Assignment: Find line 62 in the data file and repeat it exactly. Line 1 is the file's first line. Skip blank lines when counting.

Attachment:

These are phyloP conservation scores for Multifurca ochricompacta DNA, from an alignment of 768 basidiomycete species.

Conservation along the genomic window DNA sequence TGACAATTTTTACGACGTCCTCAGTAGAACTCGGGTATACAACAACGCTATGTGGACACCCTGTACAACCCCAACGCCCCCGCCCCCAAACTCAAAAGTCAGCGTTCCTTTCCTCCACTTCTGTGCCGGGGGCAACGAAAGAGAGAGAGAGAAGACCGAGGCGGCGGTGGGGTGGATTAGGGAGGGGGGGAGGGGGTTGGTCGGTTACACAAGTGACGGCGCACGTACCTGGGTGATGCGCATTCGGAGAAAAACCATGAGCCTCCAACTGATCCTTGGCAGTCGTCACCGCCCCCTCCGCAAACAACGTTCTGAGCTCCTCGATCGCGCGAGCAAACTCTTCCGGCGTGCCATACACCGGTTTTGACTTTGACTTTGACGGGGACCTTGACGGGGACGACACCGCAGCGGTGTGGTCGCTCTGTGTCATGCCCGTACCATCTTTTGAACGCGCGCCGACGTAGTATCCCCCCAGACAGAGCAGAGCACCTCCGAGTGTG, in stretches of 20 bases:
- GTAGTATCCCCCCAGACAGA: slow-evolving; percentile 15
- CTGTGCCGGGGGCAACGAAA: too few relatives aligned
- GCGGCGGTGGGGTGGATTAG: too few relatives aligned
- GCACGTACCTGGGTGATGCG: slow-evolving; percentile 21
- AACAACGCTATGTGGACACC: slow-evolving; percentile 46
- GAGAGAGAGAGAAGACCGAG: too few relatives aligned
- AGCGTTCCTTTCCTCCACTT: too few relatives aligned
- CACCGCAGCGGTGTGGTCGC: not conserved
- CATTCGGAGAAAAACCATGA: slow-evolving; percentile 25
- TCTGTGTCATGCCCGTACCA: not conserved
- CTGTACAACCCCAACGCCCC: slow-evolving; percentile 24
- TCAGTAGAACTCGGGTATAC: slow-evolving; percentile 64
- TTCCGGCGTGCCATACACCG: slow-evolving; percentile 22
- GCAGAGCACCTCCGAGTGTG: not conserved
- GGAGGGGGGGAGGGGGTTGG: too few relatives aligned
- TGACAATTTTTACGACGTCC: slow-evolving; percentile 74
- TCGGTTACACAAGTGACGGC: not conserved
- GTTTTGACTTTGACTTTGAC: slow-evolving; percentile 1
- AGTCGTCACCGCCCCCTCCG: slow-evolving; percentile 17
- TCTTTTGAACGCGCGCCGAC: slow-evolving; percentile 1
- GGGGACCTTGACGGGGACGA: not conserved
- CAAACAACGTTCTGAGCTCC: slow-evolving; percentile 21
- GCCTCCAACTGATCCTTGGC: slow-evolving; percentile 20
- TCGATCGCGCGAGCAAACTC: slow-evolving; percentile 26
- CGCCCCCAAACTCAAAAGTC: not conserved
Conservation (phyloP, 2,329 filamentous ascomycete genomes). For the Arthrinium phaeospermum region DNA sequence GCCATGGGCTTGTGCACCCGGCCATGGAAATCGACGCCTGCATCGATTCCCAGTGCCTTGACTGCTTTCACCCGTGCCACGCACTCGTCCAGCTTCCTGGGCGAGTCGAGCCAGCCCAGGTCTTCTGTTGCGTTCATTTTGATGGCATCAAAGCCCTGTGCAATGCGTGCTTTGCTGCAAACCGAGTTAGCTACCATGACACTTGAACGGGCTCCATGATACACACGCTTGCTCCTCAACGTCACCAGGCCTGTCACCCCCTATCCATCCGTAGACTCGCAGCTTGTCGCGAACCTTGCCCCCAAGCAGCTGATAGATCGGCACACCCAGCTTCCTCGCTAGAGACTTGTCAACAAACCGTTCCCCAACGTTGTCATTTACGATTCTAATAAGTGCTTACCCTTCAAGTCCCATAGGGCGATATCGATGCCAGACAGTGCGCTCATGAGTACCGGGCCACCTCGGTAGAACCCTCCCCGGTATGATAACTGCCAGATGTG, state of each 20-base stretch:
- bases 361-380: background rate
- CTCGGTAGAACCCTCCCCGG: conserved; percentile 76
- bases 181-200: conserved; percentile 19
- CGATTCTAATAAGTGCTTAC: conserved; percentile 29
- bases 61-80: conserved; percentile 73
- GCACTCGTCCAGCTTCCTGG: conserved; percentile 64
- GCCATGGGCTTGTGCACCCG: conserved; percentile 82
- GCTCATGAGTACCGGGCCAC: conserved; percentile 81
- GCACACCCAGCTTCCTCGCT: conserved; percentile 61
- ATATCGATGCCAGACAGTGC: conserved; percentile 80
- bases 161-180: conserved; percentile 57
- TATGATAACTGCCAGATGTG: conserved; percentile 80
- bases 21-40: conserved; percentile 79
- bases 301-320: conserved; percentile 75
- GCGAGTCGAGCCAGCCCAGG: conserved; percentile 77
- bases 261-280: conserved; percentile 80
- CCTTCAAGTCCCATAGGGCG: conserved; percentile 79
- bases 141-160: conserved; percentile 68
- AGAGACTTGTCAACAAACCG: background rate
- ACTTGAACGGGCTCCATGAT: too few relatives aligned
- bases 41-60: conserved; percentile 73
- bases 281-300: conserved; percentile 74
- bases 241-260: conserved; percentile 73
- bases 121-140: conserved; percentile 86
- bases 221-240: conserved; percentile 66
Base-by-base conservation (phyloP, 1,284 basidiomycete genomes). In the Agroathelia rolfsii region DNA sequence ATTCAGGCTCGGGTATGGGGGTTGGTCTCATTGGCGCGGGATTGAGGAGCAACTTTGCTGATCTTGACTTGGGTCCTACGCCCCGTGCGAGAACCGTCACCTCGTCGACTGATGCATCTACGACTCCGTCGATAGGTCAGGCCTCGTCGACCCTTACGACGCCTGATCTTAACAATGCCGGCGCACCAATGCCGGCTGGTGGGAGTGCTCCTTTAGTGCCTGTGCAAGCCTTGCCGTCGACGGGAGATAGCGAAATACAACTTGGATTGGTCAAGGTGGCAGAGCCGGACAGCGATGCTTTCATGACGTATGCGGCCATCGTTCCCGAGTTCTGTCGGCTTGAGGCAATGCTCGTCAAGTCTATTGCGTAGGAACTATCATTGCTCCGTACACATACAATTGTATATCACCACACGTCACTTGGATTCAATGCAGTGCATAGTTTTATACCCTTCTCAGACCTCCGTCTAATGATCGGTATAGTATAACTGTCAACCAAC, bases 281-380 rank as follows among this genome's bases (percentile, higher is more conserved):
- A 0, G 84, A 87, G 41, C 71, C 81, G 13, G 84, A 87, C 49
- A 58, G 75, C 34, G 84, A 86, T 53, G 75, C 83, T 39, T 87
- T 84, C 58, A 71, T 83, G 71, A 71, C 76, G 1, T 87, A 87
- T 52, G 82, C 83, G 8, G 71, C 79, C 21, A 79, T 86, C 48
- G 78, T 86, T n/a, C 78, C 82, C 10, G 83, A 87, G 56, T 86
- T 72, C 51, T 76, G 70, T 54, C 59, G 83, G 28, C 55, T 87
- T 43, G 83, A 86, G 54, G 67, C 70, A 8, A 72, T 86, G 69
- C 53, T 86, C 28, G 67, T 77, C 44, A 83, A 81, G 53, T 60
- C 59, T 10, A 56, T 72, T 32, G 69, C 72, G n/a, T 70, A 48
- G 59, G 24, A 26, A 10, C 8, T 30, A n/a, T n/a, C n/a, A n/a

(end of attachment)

- C 53, T 86, C 28, G 67, T 77, C 44, A 83, A 81, G 53, T 60